2 Preliminaries

We first provide a preliminary introduction to the exponential family and Fenchel duality, which will play vital roles in the derivation of the new estimator.

2.1 Exponential family

The natural form of the exponential family over with the sufficient statistics is defined as


where , , and . In this paper, we mainly focus on the case where is a reproducing Hilbert kernel space (RKHS) with kernel , such that

. However, we emphasize that the proposed algorithm in sec:alg can be easily applied to arbitrary differentiable function parametrizations, such as deep neural networks.

Given samples , a model with a finite-dimensional parameterization can be learned via maximum log-likelihood estimation (MLE),

where denotes the empirical expectation over . The MLE eq:mle is well-studied and has nice properties. However, the MLE is known to be “ill-posed” in the infinite-dimensional case, since the optimal solution might not be exactly achievable in the representable space. Therefore, penalized MLE has been introduced for the finite (Dudík et al., 2007) and infinite dimensional Gu and Qiu (1993); Altun and Smola (2006)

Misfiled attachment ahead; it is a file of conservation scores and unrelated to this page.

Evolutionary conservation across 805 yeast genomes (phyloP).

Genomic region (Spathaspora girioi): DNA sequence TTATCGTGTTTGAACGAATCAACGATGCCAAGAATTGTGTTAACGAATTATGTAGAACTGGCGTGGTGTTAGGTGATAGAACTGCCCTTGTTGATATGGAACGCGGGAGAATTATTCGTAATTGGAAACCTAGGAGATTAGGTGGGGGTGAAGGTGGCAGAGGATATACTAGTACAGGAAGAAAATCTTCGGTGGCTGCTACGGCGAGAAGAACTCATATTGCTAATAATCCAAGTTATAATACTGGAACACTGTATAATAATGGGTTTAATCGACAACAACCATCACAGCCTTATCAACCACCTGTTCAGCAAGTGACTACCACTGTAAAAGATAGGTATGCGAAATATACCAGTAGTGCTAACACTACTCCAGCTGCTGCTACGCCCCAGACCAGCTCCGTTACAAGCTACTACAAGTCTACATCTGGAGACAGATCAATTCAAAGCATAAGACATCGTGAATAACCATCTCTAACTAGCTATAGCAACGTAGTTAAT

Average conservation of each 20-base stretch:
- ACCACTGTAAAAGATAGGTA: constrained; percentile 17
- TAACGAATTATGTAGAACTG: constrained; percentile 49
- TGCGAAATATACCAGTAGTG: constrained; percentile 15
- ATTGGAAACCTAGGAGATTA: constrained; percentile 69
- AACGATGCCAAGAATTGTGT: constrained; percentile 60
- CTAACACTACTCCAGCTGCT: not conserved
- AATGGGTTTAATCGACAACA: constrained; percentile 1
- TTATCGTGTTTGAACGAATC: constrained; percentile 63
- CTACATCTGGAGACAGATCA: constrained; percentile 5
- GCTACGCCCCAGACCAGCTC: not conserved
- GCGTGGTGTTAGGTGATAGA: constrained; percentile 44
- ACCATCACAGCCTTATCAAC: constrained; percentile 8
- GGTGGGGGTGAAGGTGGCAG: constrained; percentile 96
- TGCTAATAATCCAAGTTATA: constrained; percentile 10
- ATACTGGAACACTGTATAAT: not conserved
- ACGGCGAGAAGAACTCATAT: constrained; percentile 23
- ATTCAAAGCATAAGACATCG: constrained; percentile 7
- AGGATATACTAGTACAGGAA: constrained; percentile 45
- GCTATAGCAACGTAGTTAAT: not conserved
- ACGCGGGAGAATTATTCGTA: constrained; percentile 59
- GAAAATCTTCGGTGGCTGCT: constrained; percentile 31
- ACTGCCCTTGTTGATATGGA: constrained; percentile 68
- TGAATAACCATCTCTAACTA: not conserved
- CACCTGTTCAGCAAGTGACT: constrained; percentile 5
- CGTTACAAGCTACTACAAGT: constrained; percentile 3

exponential families respectively. Such regularization essentially relaxes the moment matching constraints in terms of some norm, as shown later, guaranteeing the existence of a solution. In this paper, we will also focus on MLE with RKHS norm regularization.

One useful theoretical property of MLE for the exponential family is convexity w.r.t. . With convex regularization, ,

, one can use stochastic gradient descent to recover a unique global optimum. Let

denote RKHS norm penalized log-likelihood, ,


where denotes the regularization parameter. The gradient of w.r.t. can be computed as


To calculate the in eq:grad, we denote and expand the partition function by definition,